An Interview with Dr. David Scadden, MD, Recipient of the 2019 ISEH Donald Metcalf Award

Interviewed by Stephen Loughran of the ISEH New Investigators Committee

If you had to pick one discovery, what do you think has been your greatest contribution to science to date?

At the risk of being grandiose, I would like to think that my lab helped open up the field of niche biology. First, by using an engineered mouse to alter a specific subset of bone marrow stromal cells and showing a hematopoietic phenotype. And, second, by showing that perturbing a specific set of stromal cells leads to disordered hematopoiesis and myeloid malignancy. I think these studies helped define elements of hematopoietic niches and perhaps, encouraged others to study mammalian niche biology more broadly. I don’t think there were any in vivo studies defining a mammalian niche before the work from my and Linheng Li’s labs.

How did you get into the field you are working on?

I have a very practical orientation driven by my training as a physician so I was interested in hematopoiesis as a way to create more rationale treatments for blood disease; particularly in the setting of stem cell transplantation. Doctoring is horribly unsatisfying when done in the dark. I had to move more to the lab, not because I thought I could be a good scientist; I had no such pretensions; but because I couldn’t stand saying “we don’t have anything to offer” to patients.

What advice can you offer aspiring new scientists?

Two things: 1. Ask for advice. I was shy and never wanted to bother anyone with my dumb questions or naivete about career choices. Now that I have plenty of white hair, I realize that most experienced people in the field enjoy helping junior people, love kicking around ideas and are happy to give guidance. I know I missed some key opportunities because I didn’t dare ask for any. 2. Love ideas but don’t fall in love with your own. Nimbleness of mind is a key attribute in science. You have to be willing to invest in creative solutions to big problems, but it is solving the problem that should steady you, not the particular idea you hatched. The mantra of ‘stay focused’ can also be a trap. ‘Stay awake’ may be more on target as you need to be alive to what the data tell you and where opportunities for new insight might reside; you need to change lanes now again to get anywhere.   

What was the biggest challenge that you had to face in your career?

I am a lunch-pail carrying physician who studied literature as an undergraduate, hardly the background of a scientist. I never thought I would do much in laboratory science and others’ expectations were the same. But I knew I had to try because I watched my mother die by inches from cancer through my clinical training and so knew very well that what we had to offer was mostly useless. If it was going to change, I had to count myself among those hammering away. When I tried to get into big-name labs for a post-doc, I was repeatedly turned down. My early mentors thought I was mostly a clinical person and should do clinical research. I did manage to get a NIH physician-scientist grant that gave me a start and I gradually figured out how to get funding doing clinical research that allowed me to also do lab work. Eventually that worked out well enough for me to grow a real lab and build some momentum. I was lucky enough, believed in my goals enough, had support from my wonderful spouse enough and worked with and at institutions that were committed to research enough, that I could get through an inauspicious start.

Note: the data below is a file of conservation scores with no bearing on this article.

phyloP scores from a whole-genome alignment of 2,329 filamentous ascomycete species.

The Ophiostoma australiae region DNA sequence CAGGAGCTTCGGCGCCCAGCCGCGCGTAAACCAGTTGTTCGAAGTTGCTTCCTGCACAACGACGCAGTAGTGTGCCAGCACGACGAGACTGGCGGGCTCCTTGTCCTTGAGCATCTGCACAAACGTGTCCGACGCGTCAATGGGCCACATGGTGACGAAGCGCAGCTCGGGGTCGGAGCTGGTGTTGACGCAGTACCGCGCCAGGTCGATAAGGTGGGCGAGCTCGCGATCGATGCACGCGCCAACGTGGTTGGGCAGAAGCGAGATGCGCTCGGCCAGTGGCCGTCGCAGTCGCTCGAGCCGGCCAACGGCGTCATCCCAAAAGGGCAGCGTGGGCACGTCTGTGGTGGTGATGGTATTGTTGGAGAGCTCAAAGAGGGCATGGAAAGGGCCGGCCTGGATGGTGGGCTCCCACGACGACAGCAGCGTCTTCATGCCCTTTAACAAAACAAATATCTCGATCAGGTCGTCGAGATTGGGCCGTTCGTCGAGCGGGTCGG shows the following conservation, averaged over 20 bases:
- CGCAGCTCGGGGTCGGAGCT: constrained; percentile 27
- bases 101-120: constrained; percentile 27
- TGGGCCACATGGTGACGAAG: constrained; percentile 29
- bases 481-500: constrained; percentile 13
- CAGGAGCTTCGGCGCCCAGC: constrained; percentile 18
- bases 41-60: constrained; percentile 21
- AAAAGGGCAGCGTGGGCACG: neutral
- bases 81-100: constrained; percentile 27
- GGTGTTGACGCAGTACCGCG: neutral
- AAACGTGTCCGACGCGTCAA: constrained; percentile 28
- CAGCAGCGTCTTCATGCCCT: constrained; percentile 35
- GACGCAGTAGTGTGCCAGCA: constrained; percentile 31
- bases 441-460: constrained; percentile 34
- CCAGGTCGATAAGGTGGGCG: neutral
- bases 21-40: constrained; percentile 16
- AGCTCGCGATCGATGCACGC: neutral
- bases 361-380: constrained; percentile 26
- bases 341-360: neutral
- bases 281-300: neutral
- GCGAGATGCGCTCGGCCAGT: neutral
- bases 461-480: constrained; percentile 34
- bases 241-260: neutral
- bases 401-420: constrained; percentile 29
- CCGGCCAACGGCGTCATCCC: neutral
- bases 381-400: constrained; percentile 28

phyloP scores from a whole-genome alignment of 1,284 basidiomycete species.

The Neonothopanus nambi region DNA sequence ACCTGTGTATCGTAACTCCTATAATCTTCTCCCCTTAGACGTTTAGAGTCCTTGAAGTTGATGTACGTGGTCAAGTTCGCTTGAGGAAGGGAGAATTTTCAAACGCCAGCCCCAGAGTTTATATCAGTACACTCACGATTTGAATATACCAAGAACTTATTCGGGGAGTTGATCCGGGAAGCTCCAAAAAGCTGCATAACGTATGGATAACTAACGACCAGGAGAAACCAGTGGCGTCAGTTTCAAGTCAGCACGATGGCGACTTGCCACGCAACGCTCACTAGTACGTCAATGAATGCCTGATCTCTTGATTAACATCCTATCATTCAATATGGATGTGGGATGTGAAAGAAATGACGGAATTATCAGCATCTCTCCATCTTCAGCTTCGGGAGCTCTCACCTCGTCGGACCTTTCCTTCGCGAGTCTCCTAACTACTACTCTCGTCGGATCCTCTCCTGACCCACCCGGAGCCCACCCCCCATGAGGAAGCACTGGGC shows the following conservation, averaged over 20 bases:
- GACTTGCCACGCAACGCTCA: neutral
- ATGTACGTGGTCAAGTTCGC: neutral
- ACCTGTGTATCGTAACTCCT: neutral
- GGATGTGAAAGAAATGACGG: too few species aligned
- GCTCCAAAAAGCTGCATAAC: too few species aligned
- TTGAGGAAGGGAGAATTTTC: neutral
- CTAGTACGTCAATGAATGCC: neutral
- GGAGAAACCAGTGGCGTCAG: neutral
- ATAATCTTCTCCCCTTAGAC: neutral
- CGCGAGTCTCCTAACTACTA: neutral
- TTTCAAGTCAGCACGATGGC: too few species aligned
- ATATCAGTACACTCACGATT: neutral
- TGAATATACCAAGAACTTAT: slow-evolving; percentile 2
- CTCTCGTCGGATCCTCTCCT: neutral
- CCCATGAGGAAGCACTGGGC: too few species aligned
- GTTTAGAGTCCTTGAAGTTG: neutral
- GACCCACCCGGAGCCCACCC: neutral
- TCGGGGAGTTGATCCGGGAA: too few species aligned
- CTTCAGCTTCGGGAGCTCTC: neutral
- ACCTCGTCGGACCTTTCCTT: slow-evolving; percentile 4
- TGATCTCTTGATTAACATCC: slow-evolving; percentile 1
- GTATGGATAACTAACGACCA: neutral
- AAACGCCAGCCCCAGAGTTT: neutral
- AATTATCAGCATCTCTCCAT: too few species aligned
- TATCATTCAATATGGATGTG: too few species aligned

What do you think will be the next big trend in the field of hematology in the coming years?

I’d like to think that hematology will lead the way in going from mostly descriptive biology to predictive algorithms allowing us to control cellular events—a true and useful systems physiology. Right now we are still describing the parts at the cell and molecular level but have very little understanding of tissue biology. Where we have gained understanding about how specific molecules govern cellular responses that drive tissue biology, enormous benefit has been gained. Erythropoietin and G-CSF are great examples. Now we have increasingly learned about specific genetic alterations misguiding cellular responses and tissue function. Soon we will learn about how to shift events within tissues to change events. We can only do that in tissues where we can understand the individual parts and how they function coordinately in a tissue. Blood is the place where the field has laid a fabulous foundation to make it happen. I think future gains will give us ways of predicting bad outcomes before they arise and possible tweaks to change their inevitability.

You can do that in Brisbane at the 2019 ISEH Annual Scientific Meeting!

Hoping to connect with Dr. Scadden in person?
You can do that in Brisbane at the 2019 ISEH Annual Scientific Meeting! 

Dr. Traver has graciously volunteered his time and talents for many sessions and events at the ISEH Annual Scientific Meeting. You'll find him:
But hurry - most of these popular events require preregistration and space is limited! So REGISTER NOW!


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